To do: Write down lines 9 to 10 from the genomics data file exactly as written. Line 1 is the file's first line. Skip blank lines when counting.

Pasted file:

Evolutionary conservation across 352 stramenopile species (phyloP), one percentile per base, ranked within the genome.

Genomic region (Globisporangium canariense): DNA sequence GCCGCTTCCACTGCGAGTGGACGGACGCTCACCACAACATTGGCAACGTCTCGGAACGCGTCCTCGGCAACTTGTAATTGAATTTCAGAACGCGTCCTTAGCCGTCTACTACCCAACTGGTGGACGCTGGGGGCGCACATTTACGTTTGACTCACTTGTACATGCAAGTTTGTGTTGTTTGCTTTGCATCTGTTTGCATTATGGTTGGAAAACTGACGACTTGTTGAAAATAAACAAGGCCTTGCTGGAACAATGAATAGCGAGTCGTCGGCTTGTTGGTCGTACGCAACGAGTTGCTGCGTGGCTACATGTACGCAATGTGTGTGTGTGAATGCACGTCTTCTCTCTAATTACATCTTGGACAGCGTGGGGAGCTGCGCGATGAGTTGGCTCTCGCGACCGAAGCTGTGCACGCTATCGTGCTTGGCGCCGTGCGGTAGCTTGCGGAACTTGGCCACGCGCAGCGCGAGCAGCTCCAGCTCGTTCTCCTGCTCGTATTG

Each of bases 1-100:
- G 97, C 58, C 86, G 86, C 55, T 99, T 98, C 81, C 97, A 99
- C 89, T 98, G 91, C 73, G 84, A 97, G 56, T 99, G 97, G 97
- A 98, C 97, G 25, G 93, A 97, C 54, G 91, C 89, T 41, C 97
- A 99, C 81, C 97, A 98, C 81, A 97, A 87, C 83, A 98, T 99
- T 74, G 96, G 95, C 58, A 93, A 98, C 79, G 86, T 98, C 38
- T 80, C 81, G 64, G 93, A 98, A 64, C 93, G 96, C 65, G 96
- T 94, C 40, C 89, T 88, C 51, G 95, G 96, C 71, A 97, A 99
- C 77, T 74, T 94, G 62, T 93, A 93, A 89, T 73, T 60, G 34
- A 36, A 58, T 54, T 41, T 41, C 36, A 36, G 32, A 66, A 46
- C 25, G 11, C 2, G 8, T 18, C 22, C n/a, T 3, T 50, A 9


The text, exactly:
- T 80, C 81, G 64, G 93, A 98, A 64, C 93, G 96, C 65, G 96
- T 94, C 40, C 89, T 88, C 51, G 95, G 96, C 71, A 97, A 99